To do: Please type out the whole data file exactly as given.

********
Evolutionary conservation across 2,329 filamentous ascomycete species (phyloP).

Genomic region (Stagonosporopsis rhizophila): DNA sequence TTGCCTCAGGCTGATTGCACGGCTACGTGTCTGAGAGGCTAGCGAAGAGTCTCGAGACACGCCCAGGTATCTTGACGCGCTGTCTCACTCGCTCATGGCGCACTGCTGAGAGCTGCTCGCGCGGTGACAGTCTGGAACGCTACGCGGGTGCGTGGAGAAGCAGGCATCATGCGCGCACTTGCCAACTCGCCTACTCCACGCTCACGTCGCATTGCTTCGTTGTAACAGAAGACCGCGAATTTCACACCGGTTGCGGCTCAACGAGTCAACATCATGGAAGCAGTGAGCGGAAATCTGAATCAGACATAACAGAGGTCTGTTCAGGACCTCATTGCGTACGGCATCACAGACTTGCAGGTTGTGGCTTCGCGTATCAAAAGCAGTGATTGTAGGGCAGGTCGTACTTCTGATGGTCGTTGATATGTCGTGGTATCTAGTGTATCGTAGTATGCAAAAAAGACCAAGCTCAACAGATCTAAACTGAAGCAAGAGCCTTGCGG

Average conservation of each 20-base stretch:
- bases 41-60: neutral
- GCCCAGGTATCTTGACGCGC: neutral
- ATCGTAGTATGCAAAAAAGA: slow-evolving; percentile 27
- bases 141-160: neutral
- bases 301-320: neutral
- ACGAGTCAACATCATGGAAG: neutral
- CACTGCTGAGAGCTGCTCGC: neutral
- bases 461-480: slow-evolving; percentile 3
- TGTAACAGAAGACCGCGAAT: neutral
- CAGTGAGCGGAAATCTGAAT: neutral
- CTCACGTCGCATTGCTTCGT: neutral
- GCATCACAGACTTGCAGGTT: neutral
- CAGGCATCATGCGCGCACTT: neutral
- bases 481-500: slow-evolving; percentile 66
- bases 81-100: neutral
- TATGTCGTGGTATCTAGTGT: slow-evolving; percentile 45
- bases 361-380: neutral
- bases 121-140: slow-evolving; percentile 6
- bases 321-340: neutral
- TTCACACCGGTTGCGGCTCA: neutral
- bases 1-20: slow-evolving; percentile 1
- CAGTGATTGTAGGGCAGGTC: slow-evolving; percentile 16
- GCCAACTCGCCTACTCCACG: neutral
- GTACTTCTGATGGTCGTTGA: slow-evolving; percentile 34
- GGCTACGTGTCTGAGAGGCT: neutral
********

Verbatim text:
Evolutionary conservation across 2,329 filamentous ascomycete species (phyloP).

Genomic region (Stagonosporopsis rhizophila): DNA sequence TTGCCTCAGGCTGATTGCACGGCTACGTGTCTGAGAGGCTAGCGAAGAGTCTCGAGACACGCCCAGGTATCTTGACGCGCTGTCTCACTCGCTCATGGCGCACTGCTGAGAGCTGCTCGCGCGGTGACAGTCTGGAACGCTACGCGGGTGCGTGGAGAAGCAGGCATCATGCGCGCACTTGCCAACTCGCCTACTCCACGCTCACGTCGCATTGCTTCGTTGTAACAGAAGACCGCGAATTTCACACCGGTTGCGGCTCAACGAGTCAACATCATGGAAGCAGTGAGCGGAAATCTGAATCAGACATAACAGAGGTCTGTTCAGGACCTCATTGCGTACGGCATCACAGACTTGCAGGTTGTGGCTTCGCGTATCAAAAGCAGTGATTGTAGGGCAGGTCGTACTTCTGATGGTCGTTGATATGTCGTGGTATCTAGTGTATCGTAGTATGCAAAAAAGACCAAGCTCAACAGATCTAAACTGAAGCAAGAGCCTTGCGG

Average conservation of each 20-base stretch:
- bases 41-60: neutral
- GCCCAGGTATCTTGACGCGC: neutral
- ATCGTAGTATGCAAAAAAGA: slow-evolving; percentile 27
- bases 141-160: neutral
- bases 301-320: neutral
- ACGAGTCAACATCATGGAAG: neutral
- CACTGCTGAGAGCTGCTCGC: neutral
- bases 461-480: slow-evolving; percentile 3
- TGTAACAGAAGACCGCGAAT: neutral
- CAGTGAGCGGAAATCTGAAT: neutral
- CTCACGTCGCATTGCTTCGT: neutral
- GCATCACAGACTTGCAGGTT: neutral
- CAGGCATCATGCGCGCACTT: neutral
- bases 481-500: slow-evolving; percentile 66
- bases 81-100: neutral
- TATGTCGTGGTATCTAGTGT: slow-evolving; percentile 45
- bases 361-380: neutral
- bases 121-140: slow-evolving; percentile 6
- bases 321-340: neutral
- TTCACACCGGTTGCGGCTCA: neutral
- bases 1-20: slow-evolving; percentile 1
- CAGTGATTGTAGGGCAGGTC: slow-evolving; percentile 16
- GCCAACTCGCCTACTCCACG: neutral
- GTACTTCTGATGGTCGTTGA: slow-evolving; percentile 34
- GGCTACGTGTCTGAGAGGCT: neutral